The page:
I have a buddy who heads south about this time each January to escape the cold. For nearly 20 years, he had traveled to Florida to go fishing. When I ran into him recently and asked when he was headed down this winter, he said that he had stopped making the annual trip. He explained that the fishing guide he had initially hired years ago, eventually befriended, and fished with every season since then, had passed away.
I reminded my friend that he owns a perfectly capable fishing boat which he could trailer down, and that there are plenty of rental boats at the destination if the drive or the boat-trailering was holding him back. He admitted that he was worried about being able to safely navigate the local waters and get to the fishing spots that he had counted on his professional fishing companion to get them to.
The advice I gave him is the same I have shared with anglers testing new waters for years. The short version: hire a local fishing guide! Bite the ego bullet (“Why hire someone when I know how to fish and can run a boat?!”) and shell out the bucks it’ll cost you to spend a day with a pro and I guarantee you, you won’t be sorry.
Even if you own a boat and have the basic fishing skills and equipment required to be successful in a given water system, the time and money you will spend (note I didn’t say “waste;” I consider any time spent aboard and on the water to have value) using trial and error to learn the local waters and stumble upon a fishing spot or two will positively eclipse the up-front monetary investment required to hire a local professional to help you cut some corners and straighten out your local knowledge learning curve.
Now, to be fair to the guide, there are some guidelines you need to follow when temporarily hiring his services to show you the ropes in waters you intend to boat and angle in the long run on your own.
Because you are not the typical client hiring a guide for a day or two of fishing while you are in town, and instead are hoping to gain local boating and fishing knowledge for your own use in those same waters, you need to be up front with him (or her) and share that information before you agree on a trip. Most guides will appreciate your candor, respect you for being open about your intentions, and may (or may not) agree to host you. If so, they may not be as forthcoming about taking you to their “secret” honey holes, knowing that you may return yourself and compete with his clients for his hard-earned fishing action, but most professional fishing guides who agree to a “training trip” will return the favor by extending the extra effort required to show you some tips and shortcuts for safely navigating local waters and share valuable information to someone who will be boating there in the long term. A good guide will also take you to good places to fish, and perhaps explain what makes those particular locales productive, which is invaluable for someone seeking information to help them start identifying potential hot spots of their own.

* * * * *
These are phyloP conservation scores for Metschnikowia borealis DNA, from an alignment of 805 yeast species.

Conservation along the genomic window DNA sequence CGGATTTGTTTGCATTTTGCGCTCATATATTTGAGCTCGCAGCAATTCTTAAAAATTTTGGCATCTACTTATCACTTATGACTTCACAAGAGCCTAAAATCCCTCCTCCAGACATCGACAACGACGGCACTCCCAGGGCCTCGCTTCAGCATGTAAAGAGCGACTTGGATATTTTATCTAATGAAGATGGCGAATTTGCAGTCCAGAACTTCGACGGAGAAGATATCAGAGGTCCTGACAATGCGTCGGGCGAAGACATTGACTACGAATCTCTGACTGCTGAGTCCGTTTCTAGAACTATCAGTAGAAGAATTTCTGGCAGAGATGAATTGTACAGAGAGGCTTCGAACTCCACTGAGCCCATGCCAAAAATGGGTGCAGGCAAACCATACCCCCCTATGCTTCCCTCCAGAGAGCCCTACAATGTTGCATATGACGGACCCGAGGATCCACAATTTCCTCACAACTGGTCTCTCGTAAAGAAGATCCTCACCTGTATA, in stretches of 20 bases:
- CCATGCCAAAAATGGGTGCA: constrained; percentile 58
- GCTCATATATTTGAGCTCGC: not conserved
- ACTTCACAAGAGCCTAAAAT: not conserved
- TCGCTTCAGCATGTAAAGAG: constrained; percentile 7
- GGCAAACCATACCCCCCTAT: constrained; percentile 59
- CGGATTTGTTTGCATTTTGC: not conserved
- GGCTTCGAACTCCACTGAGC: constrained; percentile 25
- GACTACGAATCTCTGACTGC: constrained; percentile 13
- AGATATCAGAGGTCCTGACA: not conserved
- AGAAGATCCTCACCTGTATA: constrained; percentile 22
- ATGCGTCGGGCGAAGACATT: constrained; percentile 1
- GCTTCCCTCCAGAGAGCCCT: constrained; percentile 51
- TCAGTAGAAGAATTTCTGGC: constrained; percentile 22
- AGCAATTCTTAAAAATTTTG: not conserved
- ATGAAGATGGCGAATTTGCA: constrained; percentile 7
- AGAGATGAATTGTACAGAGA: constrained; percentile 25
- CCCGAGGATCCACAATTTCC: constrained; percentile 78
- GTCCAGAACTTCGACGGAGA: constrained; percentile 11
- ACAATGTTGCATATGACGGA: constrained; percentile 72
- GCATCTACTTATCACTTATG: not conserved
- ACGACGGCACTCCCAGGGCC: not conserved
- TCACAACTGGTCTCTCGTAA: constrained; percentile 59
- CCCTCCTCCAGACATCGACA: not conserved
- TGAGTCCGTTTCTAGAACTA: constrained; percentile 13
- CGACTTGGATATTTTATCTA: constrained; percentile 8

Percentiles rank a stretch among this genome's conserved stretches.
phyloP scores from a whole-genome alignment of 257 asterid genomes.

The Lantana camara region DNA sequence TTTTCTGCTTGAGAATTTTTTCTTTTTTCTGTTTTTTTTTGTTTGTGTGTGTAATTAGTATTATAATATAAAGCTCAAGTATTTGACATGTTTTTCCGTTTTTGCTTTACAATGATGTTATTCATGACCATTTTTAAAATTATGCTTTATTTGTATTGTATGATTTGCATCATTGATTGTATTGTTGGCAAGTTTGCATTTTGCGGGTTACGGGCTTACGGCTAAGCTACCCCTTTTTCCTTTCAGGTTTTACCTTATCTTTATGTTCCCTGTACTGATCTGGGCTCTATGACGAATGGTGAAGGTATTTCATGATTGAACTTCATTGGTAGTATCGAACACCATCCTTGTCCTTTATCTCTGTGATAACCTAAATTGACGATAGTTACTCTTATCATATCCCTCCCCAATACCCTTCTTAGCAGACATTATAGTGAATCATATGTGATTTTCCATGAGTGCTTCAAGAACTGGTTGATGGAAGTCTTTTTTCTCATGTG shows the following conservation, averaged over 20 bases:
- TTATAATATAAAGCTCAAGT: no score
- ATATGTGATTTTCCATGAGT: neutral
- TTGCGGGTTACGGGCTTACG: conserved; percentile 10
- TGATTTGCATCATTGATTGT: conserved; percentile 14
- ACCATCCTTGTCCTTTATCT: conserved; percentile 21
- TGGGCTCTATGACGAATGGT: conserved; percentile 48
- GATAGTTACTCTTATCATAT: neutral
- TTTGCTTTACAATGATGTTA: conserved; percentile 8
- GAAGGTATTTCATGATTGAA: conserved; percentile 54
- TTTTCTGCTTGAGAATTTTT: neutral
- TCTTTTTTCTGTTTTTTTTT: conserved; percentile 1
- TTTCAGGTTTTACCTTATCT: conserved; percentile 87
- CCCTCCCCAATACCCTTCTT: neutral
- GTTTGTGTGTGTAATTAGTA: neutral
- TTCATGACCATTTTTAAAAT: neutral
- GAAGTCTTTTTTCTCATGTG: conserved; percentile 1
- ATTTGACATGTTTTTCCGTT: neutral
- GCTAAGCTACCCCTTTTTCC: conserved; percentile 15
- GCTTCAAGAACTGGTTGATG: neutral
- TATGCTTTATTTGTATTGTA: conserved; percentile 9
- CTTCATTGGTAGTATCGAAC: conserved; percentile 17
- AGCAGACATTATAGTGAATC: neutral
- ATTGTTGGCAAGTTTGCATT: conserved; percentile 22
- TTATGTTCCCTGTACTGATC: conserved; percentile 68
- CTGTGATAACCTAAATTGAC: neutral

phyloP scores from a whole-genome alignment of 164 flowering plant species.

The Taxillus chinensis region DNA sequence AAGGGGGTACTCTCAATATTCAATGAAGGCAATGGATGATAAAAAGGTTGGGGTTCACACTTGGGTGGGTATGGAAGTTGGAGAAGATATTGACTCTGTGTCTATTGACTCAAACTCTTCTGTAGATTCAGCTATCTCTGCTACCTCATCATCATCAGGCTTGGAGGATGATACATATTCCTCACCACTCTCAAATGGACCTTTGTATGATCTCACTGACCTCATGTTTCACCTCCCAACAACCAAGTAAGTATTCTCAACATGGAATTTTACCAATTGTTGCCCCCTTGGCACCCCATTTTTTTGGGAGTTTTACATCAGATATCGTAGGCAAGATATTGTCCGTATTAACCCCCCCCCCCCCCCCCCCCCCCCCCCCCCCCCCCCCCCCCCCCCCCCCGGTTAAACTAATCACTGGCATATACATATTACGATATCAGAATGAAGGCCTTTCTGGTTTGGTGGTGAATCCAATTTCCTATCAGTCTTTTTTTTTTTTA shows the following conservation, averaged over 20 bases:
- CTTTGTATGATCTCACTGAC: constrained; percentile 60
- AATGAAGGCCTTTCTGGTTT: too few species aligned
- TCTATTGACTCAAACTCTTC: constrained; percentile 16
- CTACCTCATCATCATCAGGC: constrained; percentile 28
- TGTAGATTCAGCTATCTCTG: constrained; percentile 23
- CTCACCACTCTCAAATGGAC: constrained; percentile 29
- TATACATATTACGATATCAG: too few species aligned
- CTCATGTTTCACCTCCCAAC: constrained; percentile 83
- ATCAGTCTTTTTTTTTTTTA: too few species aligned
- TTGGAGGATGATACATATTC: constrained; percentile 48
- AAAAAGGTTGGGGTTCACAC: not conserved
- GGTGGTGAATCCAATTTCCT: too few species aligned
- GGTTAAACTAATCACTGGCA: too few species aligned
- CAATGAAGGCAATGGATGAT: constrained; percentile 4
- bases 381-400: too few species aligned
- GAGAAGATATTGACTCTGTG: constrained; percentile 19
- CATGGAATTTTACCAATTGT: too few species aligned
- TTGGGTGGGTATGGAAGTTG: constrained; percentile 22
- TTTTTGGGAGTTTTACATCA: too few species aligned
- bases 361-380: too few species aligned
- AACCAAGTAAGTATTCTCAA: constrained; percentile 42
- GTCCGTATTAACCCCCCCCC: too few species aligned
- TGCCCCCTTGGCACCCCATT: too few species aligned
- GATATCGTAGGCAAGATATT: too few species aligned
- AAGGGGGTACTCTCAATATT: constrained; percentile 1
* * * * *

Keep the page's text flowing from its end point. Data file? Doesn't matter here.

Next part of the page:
If you have a handheld GPS unit, ask your guide if it’s ok for you to mark some of the places he takes you. Better yet, if your model offers the option, ask if it is ok with your captain to record the route of your entire time on the water for later reference. The rule here is to ask first; you don’t want your captain to catch you sneaking position fixes of his prime fishing holes on a portable GPS receiver. That’s grounds for a long swim back to the dock in most locales.
As I advised my buddy, in advance of any trip during which you intend to hire a local fishing guide, you should get names of guides and captains from friends who have visited the destination, local sources such as tourism agencies, chambers of commerce, tackle shops, fishing guide associations, or study magazines that carry advertisements for captains who work the waters you want to visit. Then ask the guides you choose to contact for references from past clients, and follow up with them to learn of anglers’ experiences with that particular captain.
Once you have settled on a potential guide to hire, tell them exactly your intention to use the fishing and boating experience they offer as a basis for further exploration on your own. If they agree to take you out and show you the ropes under those conditions, follow up with additional communication to make sure you know what time to show up and where, what to wear, and who is responsible for what in terms of tackle, bait, and lunch.
Done right and with mutual respect, as experienced by my friend, you may be entering a mutually beneficial, long-term relationship. At the least, you will be spending time in the company of someone with professional knowledge of waters and a fishery that you want to know better yourself. And that’s priceless—so tip accordingly.
Image by Dan Armitage